Has anyone here seen such an event? Was Bartram really seeing what he thought he saw? Is the mound he describes more likely a chub nest? Do cyprinids really tear up after crayfish eggs in chub/crayfish mounds, and do the crayparents burrow in the mounds to defend them? Any guesses as to the actual species the "gold-fish" is?
Matt Knepley
"No thanks, a third of a gopher would merely arouse my appetite..."

#2 Isaac Szabo

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Posted 04 April 2014 - 04:38 PM

Interesting story. To me it sounds like chub mounds. Perhaps he misinterpreted what he was seeing. Maybe he saw crayfish nearby and made assumptions. If you don't already know what's really going on, it would probably seem much more likely for crayfish to build the mounds than fish. I've never heard of crayfish building gravel mounds in streams, though. Also, from my experience with snorkeling, what you can see from above the water is really not a very good representation of what is actually going on underwater. Michael would probably have a good guess for which species of minnow the "gold fish" might be.

#3 Guest_fritz_*

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Posted 04 April 2014 - 04:39 PM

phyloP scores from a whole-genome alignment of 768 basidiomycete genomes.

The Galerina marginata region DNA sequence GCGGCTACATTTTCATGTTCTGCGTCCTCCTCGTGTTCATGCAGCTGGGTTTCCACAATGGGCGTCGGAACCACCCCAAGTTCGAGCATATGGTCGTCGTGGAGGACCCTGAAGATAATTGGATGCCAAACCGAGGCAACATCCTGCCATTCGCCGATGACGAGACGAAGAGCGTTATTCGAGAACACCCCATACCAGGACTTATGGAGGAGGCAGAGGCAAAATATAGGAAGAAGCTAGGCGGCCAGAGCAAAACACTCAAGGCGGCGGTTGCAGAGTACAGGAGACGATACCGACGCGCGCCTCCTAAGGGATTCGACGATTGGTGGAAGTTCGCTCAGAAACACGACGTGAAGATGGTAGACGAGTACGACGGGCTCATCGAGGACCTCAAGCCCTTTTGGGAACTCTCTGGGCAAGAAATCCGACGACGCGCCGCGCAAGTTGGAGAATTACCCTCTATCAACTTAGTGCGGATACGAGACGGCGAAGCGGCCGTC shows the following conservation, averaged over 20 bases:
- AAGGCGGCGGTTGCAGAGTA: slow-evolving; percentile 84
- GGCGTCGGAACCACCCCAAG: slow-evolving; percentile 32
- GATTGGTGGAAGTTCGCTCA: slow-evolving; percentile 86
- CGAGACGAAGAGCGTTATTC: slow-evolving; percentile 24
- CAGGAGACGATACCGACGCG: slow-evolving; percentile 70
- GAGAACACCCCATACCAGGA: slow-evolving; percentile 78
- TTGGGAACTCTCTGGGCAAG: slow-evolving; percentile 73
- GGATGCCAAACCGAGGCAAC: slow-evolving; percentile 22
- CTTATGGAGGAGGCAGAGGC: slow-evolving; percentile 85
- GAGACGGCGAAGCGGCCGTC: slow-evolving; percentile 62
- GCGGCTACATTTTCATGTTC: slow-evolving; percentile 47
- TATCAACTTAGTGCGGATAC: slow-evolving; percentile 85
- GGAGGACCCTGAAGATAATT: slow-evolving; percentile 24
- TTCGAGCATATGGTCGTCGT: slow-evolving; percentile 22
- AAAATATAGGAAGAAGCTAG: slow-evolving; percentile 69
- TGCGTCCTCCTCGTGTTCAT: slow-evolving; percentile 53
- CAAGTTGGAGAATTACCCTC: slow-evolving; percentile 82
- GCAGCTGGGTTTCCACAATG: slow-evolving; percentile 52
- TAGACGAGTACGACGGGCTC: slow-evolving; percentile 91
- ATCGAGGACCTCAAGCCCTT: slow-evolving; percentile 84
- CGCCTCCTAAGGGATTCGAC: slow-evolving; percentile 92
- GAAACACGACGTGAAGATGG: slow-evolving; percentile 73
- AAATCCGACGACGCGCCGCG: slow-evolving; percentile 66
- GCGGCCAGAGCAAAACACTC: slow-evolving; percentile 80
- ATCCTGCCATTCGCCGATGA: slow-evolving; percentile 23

yes to the chub nest and most likely yellowfin shiners. But really cool reading and thanks for posting it

#4 Guest_Subrosa_*

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Posted 04 April 2014 - 04:51 PM

Since the female incubates the eggs on the swimmerets on the underside of her tail Crayfish don't need to build nests. Some of the more terrestrial burrowing species build "chimneys" at the entrance to their burrows.

#5 Guest_Casper_*

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Posted 04 April 2014 - 05:44 PM

Pretty cool...
I agree with the above posters. Too bad he did not see a Chub at work. We could have time machined him some goggles. 1773... what a different sight he would have seen in many of our rivers. Most waters flowing clear and silt free i suspect, maybe even the mighty Tennessee. Put me in the time machine too.